Cote St. Luc’s Alison Levine along with Montreal’s Iulian Ciobanu, BC4 athletes, has qualified for the boccia competition at the Tokyo Paralympic Games in 2021 competing in the pairs event. That duo is joined by Marco Dispaltro from St. Jérôme and BC2 athlete Danik Allard of Bois-des-Filion to qualify for the Games.
The boccia qualification process for Tokyo was not impacted by COVID-19, as the qualification period closed December 2019. Levine and Ciobanu secured their Tokyo qualification while capturing gold at the Povoa World Open in Portugal last October. Currently, the BC4 Pair are ranked number four in the world and, in individual play, Levine sits atop the world ranking. Levine is the first female to ever hold the number one position in this category in the history of the sport. She looks forward to representing Canada in the individual category as well as team. It will be her second Paralympic Games: “For me there is a big difference in qualifying for Tokyo versus when I qualified for Rio In 2016,” Alison Levine said. “ I was still pretty new to the sport. My growth as an athlete in the last four years has been exponential.”
It was announced that Allard also secured a BC2 qualification slot for the Paralympics, thanks to an impressive rookie year on the international circuit. The qualification is reserved for the highest world-ranked BC2 individual players from a country not represented in the top ten ranking in team play.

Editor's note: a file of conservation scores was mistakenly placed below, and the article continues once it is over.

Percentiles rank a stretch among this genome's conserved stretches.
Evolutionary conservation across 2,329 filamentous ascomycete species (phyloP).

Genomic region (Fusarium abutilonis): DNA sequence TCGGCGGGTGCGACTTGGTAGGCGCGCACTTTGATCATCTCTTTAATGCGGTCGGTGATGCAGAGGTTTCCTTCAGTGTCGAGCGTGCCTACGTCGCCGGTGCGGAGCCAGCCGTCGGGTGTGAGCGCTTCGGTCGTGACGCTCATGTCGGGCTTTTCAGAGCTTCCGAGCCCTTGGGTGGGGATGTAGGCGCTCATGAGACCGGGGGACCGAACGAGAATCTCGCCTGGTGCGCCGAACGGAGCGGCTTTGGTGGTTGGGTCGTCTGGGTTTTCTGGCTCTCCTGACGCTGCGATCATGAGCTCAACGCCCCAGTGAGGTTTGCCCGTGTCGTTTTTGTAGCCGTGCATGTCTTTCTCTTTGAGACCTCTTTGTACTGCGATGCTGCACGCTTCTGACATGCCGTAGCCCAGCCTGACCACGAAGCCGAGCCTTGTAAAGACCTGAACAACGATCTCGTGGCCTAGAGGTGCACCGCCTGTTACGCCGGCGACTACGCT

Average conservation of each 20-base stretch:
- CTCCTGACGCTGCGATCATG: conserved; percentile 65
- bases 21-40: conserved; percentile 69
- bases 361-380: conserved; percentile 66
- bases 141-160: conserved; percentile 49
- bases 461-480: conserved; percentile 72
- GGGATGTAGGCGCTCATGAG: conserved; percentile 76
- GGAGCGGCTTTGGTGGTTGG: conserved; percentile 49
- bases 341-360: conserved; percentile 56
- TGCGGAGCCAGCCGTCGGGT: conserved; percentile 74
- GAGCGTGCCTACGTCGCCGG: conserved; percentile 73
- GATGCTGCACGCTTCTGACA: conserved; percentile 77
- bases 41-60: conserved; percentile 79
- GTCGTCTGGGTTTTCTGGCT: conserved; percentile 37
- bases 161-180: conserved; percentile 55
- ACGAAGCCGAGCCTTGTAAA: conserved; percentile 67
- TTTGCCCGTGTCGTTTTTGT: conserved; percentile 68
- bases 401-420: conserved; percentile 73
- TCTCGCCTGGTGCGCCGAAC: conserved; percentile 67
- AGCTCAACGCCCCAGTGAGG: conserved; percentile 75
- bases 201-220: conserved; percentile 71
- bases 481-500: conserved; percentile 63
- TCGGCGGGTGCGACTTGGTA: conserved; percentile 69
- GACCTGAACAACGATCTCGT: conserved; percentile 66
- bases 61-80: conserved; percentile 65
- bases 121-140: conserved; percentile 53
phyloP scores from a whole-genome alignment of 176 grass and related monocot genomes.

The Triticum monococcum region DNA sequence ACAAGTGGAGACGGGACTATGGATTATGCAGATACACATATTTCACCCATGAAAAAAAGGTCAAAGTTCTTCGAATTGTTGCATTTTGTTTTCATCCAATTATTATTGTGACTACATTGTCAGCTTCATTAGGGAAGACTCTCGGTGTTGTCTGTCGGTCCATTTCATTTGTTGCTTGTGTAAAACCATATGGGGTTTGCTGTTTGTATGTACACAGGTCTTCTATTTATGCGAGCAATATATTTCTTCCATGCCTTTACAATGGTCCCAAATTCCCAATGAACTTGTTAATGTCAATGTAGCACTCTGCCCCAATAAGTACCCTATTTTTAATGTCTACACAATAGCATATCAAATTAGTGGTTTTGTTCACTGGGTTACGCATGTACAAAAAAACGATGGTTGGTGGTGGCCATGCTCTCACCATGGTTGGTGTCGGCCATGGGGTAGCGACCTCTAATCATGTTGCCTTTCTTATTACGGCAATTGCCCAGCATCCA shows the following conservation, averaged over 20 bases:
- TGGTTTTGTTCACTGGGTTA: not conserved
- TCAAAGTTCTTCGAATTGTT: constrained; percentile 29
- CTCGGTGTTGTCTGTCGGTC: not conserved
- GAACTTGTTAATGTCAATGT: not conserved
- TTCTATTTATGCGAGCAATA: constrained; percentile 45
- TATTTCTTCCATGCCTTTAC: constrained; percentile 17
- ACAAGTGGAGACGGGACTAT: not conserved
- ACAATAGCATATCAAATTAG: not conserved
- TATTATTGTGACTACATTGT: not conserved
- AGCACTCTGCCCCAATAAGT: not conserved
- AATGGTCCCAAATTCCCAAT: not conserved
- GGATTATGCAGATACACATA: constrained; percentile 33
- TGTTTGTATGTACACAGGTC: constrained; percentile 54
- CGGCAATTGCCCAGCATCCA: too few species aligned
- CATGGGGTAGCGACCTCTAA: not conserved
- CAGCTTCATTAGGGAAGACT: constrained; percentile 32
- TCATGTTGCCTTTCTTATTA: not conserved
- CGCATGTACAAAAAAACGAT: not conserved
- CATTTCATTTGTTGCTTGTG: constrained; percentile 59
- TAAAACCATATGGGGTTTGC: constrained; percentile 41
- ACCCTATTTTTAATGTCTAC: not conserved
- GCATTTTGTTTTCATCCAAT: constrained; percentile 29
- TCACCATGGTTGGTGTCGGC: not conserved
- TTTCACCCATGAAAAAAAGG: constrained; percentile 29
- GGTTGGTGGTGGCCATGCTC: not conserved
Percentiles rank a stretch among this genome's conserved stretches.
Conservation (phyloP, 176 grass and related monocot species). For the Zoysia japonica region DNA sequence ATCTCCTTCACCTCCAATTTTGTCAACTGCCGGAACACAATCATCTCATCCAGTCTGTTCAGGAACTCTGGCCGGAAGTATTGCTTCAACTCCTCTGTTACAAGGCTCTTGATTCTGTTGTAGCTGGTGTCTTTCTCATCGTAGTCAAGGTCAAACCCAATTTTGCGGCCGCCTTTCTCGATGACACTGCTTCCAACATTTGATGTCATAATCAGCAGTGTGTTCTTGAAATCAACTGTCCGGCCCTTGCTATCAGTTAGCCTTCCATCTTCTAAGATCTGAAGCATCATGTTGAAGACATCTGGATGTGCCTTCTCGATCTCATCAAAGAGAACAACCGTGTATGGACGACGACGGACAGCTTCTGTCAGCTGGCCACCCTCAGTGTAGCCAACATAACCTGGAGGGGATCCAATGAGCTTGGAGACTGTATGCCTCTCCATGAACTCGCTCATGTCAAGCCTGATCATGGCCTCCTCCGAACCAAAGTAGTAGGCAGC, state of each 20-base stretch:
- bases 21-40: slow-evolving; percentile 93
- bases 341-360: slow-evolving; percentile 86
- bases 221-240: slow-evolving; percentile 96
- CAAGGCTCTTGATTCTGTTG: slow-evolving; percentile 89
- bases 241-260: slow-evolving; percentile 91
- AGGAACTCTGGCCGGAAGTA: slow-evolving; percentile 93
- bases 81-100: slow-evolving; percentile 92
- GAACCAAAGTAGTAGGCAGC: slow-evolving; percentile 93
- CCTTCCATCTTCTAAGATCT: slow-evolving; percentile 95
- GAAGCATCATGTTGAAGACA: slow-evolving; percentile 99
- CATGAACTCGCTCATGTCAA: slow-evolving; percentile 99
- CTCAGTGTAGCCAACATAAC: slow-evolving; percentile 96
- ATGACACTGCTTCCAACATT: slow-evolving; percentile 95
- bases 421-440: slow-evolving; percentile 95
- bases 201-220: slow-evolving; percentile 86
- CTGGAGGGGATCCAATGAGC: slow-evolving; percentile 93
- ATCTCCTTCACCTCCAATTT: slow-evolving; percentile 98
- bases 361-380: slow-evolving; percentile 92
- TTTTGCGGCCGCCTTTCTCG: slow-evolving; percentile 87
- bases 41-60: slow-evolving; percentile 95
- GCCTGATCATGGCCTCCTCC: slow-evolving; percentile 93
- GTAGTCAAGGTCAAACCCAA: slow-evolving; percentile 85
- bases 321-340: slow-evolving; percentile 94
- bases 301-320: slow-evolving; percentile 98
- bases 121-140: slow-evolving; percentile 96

Allard was new to the National Boccia Training Squad in 2019 and at 19 years old is the youngest member of the team. He burst onto the international scene at the 2019 Montréal World Open, where he finished fourth and vaulted to a top-40 world ranking. He later claimed individual bronze at the Sao Paulo America Regional Championships. That event featured the most heavily weighted ranking points potential. Allard’s performance allowed him to finish the year ranked fourteenth in the world. Allard calls the news a “dream come true.” Competing at the Paralympics has been a dream of his since discovering the sport at age 10. He sets his sights on Tokyo and “can’t wait to resume training” once the boccia National Training Centre at INS Montreal is re-opened.
The qualified athletes won’t officially be selected for the Canadian Paralympic Team until slot allocations are confirmed and announced by the Canadian Paralympic Committee before the Paralympics next year.